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Archive for May, 2013

It started out innocently enough.  An odd pain in my heel.

It could have been the clown shoes.  That’s around the time it started.

It could have been the rock I found wedged in the heel of my Mizuno running shoes.  I have no idea how long that was there.

Rock my sole in the bosom of Mizuno

Rock my sole in the bosom of Mizuno

But the pain continued and swept through my heel like Germany invading Poland, and my plantar fascia put up about as much resistance as a legion of the French Army armed to the teeth with white handkerchiefs.

I feared a stress fracture.  My podiatrist called it plantar fasciitis.

I call it plantar fascism.

I am a runner.  It wasn’t a fracture.  So I continued to run.  I’m an American . . . I couldn’t let the fascists win.

The pain continued to escalate.

I tried stretches.  A night brace while sleeping (which actually enabled me to walk to the bathroom in the morning without pain.)  And ice.  Ibuprofen by the bottle.  I even allowed the podiatrist to inject my foot with steroids.  You’d think the needle alone would frighten away the pain.  Or me screaming like a girl.

As I limped home one day, I had an epiphany.

Runners are well aware of the theology here.  Paul writes in 1 Corinthians 12, versus 12-26:

For as the body is one and has many members, but all the members of that one body, being many, are one body . . . And if one member suffers, all the members suffer with it.

I had to stop running for a while.

GASP.

There.  I said it.  I am sore ashamed.  And my heel was sore.

But one part was making it miserable for all the other parts, and some of my other parts were very unhappy about it.

My heel needed healing.

But I am happy to report (as are my other body parts) that after a brief rest (4-11-13 through 4-30-13) I am back on the road, with only a hint of discomfort after a 6-8 mile run.  I still stretch and ice it down afterward.  I am still wearing the brace at night–just in case.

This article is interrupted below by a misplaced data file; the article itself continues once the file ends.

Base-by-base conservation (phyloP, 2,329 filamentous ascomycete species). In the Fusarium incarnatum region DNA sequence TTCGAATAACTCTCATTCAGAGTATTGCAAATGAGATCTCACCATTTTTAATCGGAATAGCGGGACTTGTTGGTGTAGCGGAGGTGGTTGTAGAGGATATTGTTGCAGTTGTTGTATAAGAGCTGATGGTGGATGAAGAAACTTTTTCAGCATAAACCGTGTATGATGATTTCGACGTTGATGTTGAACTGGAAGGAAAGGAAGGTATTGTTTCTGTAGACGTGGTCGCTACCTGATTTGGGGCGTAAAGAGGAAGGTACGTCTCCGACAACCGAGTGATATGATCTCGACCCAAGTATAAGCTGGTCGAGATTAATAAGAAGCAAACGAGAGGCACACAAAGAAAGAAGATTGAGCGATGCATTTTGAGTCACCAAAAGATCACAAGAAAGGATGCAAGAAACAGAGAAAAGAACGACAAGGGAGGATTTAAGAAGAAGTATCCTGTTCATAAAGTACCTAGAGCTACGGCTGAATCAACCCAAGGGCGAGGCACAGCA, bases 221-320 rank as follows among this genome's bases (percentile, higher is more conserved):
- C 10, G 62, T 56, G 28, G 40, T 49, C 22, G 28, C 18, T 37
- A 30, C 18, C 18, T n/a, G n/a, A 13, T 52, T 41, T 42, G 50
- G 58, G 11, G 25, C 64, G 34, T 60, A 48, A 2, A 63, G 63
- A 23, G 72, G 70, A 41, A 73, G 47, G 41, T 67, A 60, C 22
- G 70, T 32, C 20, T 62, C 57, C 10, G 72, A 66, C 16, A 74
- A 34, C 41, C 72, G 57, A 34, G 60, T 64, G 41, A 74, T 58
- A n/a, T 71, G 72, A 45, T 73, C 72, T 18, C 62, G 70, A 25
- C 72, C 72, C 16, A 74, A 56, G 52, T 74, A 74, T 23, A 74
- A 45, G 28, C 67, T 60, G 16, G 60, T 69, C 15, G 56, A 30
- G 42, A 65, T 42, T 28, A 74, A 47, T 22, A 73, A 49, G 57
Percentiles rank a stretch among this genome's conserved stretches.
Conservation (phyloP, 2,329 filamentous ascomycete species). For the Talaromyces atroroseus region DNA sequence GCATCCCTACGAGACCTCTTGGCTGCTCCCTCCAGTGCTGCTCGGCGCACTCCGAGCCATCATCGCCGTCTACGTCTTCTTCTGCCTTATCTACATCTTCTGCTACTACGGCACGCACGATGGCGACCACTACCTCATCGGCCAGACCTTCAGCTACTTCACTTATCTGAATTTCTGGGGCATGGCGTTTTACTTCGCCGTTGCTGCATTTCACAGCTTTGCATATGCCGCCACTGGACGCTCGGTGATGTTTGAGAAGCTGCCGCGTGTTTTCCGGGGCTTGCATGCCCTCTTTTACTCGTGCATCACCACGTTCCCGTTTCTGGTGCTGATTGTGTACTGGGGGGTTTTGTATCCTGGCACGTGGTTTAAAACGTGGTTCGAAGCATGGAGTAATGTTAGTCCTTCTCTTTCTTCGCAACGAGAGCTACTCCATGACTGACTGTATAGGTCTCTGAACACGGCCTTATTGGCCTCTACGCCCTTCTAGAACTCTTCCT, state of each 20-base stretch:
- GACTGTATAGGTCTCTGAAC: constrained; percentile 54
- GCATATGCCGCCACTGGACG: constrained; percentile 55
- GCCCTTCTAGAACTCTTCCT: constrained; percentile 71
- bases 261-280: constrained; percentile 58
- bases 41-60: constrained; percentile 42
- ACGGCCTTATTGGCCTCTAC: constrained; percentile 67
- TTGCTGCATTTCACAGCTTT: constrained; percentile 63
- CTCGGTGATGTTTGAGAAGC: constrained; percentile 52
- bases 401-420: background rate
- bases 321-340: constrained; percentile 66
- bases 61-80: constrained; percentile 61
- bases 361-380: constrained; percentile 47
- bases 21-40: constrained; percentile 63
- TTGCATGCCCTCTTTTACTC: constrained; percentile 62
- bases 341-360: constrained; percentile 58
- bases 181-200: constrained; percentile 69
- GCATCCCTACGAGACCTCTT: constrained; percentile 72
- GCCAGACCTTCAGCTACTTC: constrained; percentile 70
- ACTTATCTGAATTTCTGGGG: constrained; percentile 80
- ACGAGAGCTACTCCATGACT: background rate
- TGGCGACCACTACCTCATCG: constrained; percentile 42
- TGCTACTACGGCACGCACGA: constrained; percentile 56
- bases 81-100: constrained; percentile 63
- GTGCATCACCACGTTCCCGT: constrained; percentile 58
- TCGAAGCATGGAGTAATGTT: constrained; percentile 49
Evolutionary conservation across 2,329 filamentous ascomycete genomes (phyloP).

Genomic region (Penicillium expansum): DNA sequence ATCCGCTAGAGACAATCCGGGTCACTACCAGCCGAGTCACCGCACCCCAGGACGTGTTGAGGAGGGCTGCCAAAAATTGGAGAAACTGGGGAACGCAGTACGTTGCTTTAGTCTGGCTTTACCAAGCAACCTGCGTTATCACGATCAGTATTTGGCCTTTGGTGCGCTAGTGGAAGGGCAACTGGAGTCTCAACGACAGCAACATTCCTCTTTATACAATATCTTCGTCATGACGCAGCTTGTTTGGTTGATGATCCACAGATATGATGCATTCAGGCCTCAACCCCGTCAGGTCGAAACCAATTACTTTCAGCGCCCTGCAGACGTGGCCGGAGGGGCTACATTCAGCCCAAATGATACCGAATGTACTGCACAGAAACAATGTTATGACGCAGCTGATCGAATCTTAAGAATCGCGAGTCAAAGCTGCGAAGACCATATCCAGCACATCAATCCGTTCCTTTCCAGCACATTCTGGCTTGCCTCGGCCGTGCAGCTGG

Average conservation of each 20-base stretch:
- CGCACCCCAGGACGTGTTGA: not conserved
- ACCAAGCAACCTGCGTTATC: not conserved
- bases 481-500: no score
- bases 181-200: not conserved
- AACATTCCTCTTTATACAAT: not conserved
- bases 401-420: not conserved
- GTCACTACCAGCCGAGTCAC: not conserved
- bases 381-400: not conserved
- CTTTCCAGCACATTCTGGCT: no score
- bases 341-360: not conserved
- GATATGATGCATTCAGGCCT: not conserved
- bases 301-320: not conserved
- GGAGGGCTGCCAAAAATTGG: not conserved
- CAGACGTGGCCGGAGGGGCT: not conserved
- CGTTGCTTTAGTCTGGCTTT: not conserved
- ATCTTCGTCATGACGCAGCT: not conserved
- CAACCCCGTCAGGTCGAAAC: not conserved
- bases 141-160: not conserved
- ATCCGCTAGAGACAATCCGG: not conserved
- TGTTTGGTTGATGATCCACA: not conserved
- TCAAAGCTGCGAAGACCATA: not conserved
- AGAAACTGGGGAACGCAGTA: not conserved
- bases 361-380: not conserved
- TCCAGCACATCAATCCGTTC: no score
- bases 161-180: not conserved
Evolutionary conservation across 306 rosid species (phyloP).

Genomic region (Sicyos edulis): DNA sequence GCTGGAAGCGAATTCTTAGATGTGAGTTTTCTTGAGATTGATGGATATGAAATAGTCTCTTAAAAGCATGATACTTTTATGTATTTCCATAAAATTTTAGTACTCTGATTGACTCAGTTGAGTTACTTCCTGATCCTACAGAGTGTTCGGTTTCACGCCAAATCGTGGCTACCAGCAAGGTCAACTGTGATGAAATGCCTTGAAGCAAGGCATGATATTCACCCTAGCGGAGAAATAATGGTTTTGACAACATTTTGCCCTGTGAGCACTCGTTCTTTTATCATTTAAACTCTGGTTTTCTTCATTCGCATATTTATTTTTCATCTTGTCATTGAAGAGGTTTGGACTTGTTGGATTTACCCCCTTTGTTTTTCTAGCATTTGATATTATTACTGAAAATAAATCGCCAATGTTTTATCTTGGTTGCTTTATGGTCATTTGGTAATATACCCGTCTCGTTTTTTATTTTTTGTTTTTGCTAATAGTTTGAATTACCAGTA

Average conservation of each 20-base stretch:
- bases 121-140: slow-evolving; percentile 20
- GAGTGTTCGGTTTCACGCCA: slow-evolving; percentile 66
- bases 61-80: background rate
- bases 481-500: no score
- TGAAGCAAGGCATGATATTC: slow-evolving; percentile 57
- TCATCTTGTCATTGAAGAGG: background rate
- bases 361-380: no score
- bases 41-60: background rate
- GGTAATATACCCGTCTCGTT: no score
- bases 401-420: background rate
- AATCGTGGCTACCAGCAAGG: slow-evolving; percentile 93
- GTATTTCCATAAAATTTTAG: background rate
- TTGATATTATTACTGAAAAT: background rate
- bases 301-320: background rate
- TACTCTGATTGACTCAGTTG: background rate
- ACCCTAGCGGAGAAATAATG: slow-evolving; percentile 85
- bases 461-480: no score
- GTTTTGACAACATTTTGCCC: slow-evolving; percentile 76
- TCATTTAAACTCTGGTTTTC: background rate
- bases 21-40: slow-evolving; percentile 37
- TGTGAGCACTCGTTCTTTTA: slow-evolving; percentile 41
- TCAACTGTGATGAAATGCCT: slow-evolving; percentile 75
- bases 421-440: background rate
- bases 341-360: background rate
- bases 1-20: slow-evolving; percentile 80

Because you never know when the fascists (or fasciitis) will return!

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You may not have noticed, but the PowerballTM Jackpot is up to $600 Million ($376.9 Million cash value.)

The odds of winning the jackpot are 1 in 175,223,510.00.

They've got BALLS!

They’ve got BALLS!

For the sake of argument, let’s assume everyone bought the standard $2 ticket.  That’s 300,000,000 million tickets sold.  The odds of winning are slightly less than half that.  Therefore, the odds of someone (or some ones) matching tonight’s drawing are actually pretty good.

I think most people buy a ticket, and then PRAY that those numbers come up.

Like any gambler, I’m always in search of an edge over the house.  Some of us are really poor at math, and refuse to be constrained by silly laws of probability that apply to the rest of the human race.  I hoped to find a way to PREDICT which numbers were going to come up, rather than sitting back and waiting and praying for them to match.  I wanted to be PROACTIVE!

So I downloaded all the winning numbers since 11/1/1997.  The numbers are actually listed in the order in which they are drawn.  I decided to look and see what was the average number drawn for each ball, fully ignoring understanding that the chance of any given ball being drawn at any given time is always the same.

I discovered something interesting–or not so interesting if you consider the Law of Averages.  A truly random sample over a large number of attempts will eventually reflect the underlying probability.  There are white balls numbered from 1-59, of which five are drawn.  There is a set of red balls numbered 1 through 35 which represent the powerball; one of these is drawn.  One must match all six to win the big prize.  So with an event that has an equal chance of drawing a number between 1 and 59, the average should fall between those two–roughly 30.

But when I did the calculations, the average number of the first ball drawn was . . . 27.

At first, this was a head scratcher.   If the odds are that the first ball will be less than the expected average, I may be on to something here.  Perhaps there is some variable which we cannot see or understand which keeps some of the higher balls from falling first.  Maybe the amount of ink on the ball–single digits have less.  I don’t know!  I am starting to tingle!

The lottery states that the odds of matching one red ball (the power ball) is 1 in 55.41 rather than 1 in 35.  It’s not because they are cheating, but rather that is the odds of matching ONLY the red ball, and none of the white balls.  The odds of matching a red ball are still 1 in 35, but some of those people will also match white balls, which makes the odds of getting only the power ball slightly higher or less likely.  But I digress.